NHS England bans puberty blockers for children

NHS England bans puberty blockers for children

The National Health Service (NHS) England has issued a ban on puberty blockers for children who identify as transgender.

NHS England based its decision to ban puberty blockers for children this week on there not being enough evidence on the procedure’s safety or clinical effectiveness. The U.K. government also endorsed the “landmark decision,” hailing at as being in the “best interests of children.” NHS England proposed a ban on the procedure last June and issued the definitive decision following a review from the National Institute for Health and Care Excellence (NICE).

“NHS England has carefully considered the evidence review conducted by NICE and further published evidence available to date,” an NHS England spokesperson said. “We have concluded that there is not enough evidence to support the safety or clinical effectiveness of puberty-suppressing hormones to make the treatment routinely available at this time.”

According to the Guardian, the new ruling means that “the new regional services caring for under-18s with gender dysphoria, which open next month, will not use them as part of the treatment.”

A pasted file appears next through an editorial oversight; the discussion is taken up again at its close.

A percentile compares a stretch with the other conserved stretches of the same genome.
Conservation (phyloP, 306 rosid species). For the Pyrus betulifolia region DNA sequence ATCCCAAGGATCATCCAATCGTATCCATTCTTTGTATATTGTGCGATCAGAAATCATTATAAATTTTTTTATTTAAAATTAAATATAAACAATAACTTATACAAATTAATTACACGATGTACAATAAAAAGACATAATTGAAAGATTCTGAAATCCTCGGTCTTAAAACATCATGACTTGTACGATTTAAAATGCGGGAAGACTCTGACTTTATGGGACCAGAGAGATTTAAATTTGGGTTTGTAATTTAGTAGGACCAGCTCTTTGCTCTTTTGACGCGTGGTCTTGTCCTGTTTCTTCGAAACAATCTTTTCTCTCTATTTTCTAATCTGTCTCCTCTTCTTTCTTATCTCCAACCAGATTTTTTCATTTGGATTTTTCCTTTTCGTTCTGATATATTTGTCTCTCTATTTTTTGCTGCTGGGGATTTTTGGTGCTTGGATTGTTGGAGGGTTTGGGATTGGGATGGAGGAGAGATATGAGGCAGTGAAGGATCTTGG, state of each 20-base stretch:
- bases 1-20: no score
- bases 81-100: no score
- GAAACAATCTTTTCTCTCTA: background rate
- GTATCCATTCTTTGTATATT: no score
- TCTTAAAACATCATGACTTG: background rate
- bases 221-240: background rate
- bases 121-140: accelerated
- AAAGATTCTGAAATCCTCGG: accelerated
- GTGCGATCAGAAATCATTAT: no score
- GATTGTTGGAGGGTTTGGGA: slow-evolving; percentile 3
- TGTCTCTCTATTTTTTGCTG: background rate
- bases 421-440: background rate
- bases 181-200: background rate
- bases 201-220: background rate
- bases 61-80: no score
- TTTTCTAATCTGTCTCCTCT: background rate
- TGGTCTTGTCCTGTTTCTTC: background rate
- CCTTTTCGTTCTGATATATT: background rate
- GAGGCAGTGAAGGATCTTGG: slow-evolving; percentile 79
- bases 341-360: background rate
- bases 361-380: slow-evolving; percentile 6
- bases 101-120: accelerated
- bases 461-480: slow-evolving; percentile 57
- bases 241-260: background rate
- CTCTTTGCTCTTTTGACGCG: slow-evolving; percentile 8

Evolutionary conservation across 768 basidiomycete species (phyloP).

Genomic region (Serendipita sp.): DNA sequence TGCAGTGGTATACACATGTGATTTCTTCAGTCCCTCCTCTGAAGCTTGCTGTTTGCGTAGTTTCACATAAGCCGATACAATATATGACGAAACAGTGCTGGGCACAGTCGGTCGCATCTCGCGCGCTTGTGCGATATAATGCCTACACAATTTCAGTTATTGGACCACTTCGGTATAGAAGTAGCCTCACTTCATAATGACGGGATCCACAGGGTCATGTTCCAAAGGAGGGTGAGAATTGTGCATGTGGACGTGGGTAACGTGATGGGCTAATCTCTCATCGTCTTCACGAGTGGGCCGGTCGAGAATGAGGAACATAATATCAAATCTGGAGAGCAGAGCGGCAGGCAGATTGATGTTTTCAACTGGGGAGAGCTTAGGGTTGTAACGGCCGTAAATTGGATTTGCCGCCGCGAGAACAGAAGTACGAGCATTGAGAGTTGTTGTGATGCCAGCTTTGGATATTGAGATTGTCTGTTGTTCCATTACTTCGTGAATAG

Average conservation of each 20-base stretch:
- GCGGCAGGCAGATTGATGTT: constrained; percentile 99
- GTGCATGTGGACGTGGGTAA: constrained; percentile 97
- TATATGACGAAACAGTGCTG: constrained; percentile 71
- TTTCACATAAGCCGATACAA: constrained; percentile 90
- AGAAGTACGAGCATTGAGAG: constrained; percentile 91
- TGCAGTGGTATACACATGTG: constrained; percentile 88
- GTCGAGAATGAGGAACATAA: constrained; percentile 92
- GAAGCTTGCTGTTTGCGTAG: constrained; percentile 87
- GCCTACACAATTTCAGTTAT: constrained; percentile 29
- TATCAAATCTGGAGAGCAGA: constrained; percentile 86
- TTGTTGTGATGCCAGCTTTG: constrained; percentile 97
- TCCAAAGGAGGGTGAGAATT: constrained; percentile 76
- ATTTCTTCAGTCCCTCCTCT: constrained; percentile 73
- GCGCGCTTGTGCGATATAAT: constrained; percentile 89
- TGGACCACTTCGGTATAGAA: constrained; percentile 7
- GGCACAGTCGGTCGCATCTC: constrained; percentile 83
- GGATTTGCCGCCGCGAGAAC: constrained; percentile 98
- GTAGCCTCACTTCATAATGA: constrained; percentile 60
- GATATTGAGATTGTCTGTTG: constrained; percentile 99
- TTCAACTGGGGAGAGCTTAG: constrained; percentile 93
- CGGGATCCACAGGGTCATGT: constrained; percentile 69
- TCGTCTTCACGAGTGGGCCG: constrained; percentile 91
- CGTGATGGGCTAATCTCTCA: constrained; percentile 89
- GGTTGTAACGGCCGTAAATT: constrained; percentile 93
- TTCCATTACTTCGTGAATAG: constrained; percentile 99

“From now on, children and young people will only be able to get them if they are taking part in a clinical trial. At least one such trial is due to start later this year, but no details, such as who will be eligible to join it, have been published,” the outlet added.

Maria Caulfield, the health minister, also celebrated the decision.

“We welcome this landmark decision by the NHS to end the routine prescription of puberty blockers and this guidance which recognises that care must be based on evidence, expert clinical opinion and in the best interests of the child,” said Caulfield.

“The NHS must ensure its Gender Identity Services protect, support and act in the best interests of children and we will continue to work with NHS England to protect children in this area,” she added.